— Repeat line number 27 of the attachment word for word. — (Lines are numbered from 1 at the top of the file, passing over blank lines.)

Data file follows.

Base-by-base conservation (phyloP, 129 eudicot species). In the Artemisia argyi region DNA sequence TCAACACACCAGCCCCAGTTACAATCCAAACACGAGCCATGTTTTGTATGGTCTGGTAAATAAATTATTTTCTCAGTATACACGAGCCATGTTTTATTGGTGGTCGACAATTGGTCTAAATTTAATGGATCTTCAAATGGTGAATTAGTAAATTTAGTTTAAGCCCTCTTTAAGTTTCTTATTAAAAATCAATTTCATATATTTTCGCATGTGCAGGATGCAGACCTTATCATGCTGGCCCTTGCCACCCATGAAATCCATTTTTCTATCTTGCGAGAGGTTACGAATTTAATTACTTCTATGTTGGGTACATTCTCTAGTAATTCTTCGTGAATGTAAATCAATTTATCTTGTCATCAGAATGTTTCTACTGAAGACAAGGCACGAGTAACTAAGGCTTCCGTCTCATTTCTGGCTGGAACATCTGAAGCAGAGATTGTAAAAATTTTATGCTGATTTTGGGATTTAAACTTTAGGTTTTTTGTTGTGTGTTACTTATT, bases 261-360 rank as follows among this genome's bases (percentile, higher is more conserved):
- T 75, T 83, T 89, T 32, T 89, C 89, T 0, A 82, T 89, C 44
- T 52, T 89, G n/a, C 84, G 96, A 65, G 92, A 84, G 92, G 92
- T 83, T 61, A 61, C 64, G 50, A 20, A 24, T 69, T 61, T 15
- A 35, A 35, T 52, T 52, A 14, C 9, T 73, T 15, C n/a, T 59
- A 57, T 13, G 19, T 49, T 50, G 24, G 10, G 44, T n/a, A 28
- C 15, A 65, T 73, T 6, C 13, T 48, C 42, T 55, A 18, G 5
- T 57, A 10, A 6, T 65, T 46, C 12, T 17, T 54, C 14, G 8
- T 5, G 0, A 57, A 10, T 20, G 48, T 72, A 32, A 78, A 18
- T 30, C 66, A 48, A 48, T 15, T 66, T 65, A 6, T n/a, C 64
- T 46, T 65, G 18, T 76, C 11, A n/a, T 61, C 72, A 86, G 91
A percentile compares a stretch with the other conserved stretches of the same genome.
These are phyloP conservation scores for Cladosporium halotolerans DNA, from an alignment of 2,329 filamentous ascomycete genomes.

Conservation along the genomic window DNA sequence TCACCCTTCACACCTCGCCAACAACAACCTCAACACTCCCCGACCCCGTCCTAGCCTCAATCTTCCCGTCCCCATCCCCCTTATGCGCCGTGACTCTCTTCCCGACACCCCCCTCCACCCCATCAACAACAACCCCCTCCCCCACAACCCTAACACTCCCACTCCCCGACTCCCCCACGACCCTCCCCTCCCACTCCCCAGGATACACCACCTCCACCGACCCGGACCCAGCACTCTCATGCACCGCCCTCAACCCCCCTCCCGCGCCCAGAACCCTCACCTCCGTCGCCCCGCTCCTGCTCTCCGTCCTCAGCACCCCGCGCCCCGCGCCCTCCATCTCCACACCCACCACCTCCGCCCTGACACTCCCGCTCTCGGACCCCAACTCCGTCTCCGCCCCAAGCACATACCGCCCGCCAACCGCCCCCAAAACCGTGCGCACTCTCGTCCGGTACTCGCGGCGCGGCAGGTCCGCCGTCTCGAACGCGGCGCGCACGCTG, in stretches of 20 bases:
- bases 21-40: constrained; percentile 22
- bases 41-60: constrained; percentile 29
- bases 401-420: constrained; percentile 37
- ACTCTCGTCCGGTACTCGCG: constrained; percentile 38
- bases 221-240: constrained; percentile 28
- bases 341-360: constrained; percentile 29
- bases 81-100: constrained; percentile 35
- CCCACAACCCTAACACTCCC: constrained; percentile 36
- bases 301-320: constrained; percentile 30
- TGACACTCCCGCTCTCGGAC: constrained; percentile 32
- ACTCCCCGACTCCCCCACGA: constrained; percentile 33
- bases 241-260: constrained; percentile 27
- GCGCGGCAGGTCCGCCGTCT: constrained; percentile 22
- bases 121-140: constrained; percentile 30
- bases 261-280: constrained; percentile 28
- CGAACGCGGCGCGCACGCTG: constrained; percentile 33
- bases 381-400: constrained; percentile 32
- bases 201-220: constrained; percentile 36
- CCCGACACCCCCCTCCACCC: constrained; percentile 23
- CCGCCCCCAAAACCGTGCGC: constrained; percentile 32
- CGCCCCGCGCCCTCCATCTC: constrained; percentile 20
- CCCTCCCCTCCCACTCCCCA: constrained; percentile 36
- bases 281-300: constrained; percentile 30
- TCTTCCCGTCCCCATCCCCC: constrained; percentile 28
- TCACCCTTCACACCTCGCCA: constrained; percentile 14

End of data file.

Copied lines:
- GCGCGGCAGGTCCGCCGTCT: constrained; percentile 22